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There Is More To Traction Than Friction
Stick and Grip

By: James R. Davis



A dictionary definition of traction is "adhesive friction." I suggest that the meaning of 'adhesive' in this definition includes BOTH 'stick' and 'grip' properties of the rubber used in our tires.

While 'stick' is essentially the same as friction, 'grip' is not. Grip is a result of the deformation of the tire's rubber that allows it to 'surround' irregularities of the road surface. This surrounding effect provides more surface contact between the rubber and the road, and it adds the ability to 'push against' those irregularities rather than simply rely on the coefficient of friction between the surfaces. (Tread provides yet another way to 'surround' irregularities in the road surface, thus it contributes to traction as well as providing water shedding capability.)

Tire rubber is essentially a set of long rubber molecules that are bonded together very much like a set of broken rubber bands that are stuck together. It is this bonding together of the bands which allows the tire to stay intact rather than simply shred into individual rubber molecules. When these bonds are broken then pieces of the tire are literally left behind (ala skid marks.)

Heat weakens these bonds and when the tire cools off the bonds reaffirm themselves. For this reason, drag car drivers usually 'burn in' their tires at the start of a race. That is, they heat the tires by spinning them against the road surface and then they cool them off by stopping that spin. The rubber molecules turn out to re-bond in a more orderly pattern than the more or less random alignment they were in as a result of manufacture. Tires with more aligned molecules provide more 'stick.'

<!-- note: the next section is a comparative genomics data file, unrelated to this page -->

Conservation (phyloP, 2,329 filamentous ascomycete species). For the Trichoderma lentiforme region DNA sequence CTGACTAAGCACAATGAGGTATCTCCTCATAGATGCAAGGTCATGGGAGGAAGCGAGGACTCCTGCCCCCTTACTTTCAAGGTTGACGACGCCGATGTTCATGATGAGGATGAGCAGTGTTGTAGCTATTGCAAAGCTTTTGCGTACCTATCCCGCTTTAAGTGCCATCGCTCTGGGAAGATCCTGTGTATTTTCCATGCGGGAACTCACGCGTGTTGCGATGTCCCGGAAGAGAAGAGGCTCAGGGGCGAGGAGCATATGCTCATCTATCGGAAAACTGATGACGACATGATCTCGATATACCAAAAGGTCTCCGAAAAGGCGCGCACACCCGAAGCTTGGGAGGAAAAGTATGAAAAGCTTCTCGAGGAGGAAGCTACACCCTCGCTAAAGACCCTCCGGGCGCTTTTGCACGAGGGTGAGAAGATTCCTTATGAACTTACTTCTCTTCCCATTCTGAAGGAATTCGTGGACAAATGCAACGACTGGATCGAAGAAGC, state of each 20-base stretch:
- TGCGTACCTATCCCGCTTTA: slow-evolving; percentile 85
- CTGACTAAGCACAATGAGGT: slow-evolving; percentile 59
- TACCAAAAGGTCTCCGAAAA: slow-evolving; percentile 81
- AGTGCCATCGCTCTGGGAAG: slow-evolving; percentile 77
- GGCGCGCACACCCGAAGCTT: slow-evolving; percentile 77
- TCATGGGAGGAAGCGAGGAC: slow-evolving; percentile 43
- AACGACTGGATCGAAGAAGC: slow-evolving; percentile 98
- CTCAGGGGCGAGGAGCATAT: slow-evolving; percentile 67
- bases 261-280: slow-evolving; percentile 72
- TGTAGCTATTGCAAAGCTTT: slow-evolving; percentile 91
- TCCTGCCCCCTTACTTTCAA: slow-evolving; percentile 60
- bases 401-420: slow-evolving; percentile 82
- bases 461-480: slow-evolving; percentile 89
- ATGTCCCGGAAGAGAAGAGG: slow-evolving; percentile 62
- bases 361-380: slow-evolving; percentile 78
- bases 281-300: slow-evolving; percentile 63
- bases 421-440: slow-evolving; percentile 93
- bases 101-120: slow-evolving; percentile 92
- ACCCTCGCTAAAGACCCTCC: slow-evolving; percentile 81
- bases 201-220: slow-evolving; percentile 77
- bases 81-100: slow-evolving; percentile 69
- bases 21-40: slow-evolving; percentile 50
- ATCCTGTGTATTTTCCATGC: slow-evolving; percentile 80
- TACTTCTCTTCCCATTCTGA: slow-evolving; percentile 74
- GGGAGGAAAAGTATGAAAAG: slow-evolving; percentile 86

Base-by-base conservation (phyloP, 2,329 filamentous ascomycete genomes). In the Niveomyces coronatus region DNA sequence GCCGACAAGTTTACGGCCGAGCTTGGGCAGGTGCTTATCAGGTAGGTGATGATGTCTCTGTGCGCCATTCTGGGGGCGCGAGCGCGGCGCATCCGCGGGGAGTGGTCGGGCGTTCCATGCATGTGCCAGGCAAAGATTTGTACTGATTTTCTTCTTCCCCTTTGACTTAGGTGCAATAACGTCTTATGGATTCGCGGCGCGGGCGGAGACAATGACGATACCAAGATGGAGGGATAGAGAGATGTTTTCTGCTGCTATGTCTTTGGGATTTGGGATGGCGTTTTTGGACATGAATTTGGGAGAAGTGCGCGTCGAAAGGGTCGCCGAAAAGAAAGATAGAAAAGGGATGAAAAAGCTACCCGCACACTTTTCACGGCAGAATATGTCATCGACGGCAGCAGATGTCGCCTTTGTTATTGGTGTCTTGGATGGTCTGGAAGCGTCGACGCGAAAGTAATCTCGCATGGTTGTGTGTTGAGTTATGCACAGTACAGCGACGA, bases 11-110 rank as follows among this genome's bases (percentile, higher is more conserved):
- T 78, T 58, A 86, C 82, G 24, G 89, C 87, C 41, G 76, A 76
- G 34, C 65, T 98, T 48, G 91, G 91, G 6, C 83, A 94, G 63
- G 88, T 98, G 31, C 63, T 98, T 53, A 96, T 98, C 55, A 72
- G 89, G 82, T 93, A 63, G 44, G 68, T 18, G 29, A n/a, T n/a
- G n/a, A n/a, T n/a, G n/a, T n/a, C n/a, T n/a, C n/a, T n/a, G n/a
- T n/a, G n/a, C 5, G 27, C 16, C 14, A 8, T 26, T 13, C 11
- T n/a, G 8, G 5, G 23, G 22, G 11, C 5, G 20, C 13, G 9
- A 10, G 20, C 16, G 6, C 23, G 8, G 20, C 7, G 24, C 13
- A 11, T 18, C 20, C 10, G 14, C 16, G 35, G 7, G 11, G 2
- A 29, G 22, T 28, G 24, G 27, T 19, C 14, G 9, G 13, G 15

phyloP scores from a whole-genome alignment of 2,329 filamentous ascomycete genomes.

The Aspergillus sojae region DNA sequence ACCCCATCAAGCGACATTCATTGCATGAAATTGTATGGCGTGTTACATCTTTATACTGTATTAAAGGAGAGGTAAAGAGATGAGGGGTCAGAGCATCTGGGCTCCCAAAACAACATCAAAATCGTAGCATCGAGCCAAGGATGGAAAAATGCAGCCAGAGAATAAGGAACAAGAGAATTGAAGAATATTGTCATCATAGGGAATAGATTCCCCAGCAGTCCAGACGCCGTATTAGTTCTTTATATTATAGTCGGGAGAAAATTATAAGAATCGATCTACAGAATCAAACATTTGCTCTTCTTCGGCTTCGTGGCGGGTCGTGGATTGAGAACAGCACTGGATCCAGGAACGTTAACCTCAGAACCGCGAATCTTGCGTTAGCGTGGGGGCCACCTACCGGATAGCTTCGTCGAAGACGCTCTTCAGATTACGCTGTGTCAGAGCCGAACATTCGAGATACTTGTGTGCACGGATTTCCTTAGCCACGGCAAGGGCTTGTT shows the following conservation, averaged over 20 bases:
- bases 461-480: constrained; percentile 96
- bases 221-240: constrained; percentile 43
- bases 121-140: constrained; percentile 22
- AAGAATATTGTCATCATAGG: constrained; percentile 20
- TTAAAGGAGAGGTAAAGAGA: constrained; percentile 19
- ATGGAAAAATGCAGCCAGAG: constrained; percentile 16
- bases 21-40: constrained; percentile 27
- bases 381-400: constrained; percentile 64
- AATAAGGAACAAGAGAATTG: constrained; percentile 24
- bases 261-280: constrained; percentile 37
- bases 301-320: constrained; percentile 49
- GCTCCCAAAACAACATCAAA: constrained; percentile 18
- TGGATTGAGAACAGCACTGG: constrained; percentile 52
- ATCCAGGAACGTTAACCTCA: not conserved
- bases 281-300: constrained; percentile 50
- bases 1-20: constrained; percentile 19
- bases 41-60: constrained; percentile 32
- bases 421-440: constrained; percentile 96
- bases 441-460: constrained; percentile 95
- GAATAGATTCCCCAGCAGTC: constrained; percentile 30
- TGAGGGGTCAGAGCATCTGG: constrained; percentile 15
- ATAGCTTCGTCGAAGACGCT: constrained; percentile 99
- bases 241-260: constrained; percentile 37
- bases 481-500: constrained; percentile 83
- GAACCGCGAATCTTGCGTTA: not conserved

The deformation of the rubber material which results in 'grip' is the result, in turn, of some form of loading force. Weight is one such form of force. Slip angle is another. As you increase loading you are able to more fully 'surround' irregularities in the road surface and that means increased traction.

Without loading you have no deformation and approach a purely friction model to explain tire behavior. Since the coefficient of friction of rubber against concrete is approximately 1.0, yet most tires will not break away or slide with less than 1.1 Gs (sometimes more than 2.0 Gs), then it is clear that traction is more than merely friction ('stick'.) It must also include 'grip.'

Copyright © 1992 - 2021 by The Master Strategy Group, all rights reserved.
http://www.msgroup.org

(James R. Davis is a recognized expert witness in the fields of Motorcycle Safety/Dynamics.)

     
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